Lady Chalker told a press conference in Nairobi last Friday that Britain would not grant Kenya further aid unless there was evidence of progress on economic and political reforms and human rights.
"It is dismaying to note that Baroness Chalker held the press conference before meeting her host, President Daniel arap Moi," a statement on Kenyan radio said.
"The Kenya government views this behaviour as impolite and contemptuous and likely to hurt the relations between the two countries. If she had already made up her mind about Kenya, then meeting President Moi after her press conference was irrelevant. She should have made her declaration from London, instead of travelling this far to ridicule Kenyans in their own country, which attained independence from Britain in 1963."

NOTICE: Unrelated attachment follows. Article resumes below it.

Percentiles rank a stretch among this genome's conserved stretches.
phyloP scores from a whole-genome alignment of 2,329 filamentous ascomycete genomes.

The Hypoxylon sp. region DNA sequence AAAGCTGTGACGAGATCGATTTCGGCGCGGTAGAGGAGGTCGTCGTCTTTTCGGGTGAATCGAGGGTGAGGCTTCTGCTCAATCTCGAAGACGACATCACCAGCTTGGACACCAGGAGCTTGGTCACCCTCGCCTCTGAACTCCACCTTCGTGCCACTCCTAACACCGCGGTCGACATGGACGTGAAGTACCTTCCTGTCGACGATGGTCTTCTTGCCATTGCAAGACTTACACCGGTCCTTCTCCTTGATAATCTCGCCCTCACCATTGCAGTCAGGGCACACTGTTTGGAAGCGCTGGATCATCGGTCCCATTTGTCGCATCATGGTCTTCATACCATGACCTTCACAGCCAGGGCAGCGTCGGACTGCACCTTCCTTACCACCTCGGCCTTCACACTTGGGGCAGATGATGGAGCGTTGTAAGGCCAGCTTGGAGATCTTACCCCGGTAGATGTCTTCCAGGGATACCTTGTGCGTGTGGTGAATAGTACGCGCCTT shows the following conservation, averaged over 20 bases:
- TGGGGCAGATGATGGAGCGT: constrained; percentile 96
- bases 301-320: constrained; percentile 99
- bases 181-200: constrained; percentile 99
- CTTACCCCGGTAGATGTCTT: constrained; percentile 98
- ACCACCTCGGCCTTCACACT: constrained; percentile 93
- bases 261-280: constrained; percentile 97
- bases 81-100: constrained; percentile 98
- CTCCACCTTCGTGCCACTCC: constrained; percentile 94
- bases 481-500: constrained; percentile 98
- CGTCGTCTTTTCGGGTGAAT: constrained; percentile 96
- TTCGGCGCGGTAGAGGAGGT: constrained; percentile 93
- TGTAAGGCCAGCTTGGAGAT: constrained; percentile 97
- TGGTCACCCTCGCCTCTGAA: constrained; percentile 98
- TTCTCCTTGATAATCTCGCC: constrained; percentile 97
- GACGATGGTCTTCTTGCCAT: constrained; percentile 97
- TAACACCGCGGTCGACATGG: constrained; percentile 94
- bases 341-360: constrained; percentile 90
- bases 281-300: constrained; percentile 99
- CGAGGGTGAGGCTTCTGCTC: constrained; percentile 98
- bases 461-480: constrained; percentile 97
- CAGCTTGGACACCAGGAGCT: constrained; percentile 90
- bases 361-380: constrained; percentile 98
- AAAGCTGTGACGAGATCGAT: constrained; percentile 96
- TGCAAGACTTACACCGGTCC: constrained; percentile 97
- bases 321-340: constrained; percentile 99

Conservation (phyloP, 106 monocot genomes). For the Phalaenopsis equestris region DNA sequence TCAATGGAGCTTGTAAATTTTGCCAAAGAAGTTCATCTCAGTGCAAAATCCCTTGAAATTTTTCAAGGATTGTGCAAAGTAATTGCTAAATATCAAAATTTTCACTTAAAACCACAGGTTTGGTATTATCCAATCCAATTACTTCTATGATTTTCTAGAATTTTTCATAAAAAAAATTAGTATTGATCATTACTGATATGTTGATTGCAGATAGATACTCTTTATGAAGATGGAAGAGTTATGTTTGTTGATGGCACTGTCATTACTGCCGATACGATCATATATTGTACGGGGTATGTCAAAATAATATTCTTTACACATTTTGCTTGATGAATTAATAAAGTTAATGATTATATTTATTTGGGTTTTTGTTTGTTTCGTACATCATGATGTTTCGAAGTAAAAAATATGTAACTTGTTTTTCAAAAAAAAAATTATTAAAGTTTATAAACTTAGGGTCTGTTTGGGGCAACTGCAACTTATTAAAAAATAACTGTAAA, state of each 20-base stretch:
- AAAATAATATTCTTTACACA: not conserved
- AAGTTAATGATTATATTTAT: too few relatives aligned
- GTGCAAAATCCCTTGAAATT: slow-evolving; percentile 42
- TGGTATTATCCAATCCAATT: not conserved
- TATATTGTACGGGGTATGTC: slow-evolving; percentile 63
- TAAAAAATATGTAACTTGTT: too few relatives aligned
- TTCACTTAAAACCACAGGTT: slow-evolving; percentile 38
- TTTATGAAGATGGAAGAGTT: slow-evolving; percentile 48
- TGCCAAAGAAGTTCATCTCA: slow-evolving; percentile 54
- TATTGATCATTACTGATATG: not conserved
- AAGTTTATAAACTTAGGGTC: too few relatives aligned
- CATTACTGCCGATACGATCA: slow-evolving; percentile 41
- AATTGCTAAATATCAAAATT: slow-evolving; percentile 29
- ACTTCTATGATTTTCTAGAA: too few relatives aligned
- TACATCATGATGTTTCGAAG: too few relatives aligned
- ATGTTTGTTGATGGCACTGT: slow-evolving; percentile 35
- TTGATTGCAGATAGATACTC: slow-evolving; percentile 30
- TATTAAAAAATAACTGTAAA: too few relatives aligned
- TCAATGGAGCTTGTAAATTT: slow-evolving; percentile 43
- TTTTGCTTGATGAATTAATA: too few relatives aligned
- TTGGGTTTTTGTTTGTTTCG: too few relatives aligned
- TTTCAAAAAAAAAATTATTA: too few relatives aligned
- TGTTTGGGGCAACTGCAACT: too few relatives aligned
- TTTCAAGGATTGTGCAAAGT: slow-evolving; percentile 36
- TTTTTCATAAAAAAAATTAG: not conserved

President Moi is believed to have been "furious" when he heard news of Lady Chalker's statement. He is said to have appeared at State House in Nairobi clutching a news agency report in one hand and his ceremonial stick in the other, demanding an explanation of her announcement. However, an "explanation" was not forthcoming until Monday, when Britain's High Commissioner to Kenya, Simon Hemans, called another press conference "to end the speculation and media over-reaction which have characterised the last few days since Lady Chalker was misquoted".
Mr Hemans said: "British aid is continuing", and explained that project aid devoted to projects in the field would carry on. But he added that further programme aid - block grants to the government - was conditional on "forward momentum" on reform of the state sector and the treatment of opposition politicians and the press.
Britain's average annual aid contribution to Kenya is about pounds 31m, divided roughly equally into programme and project aid.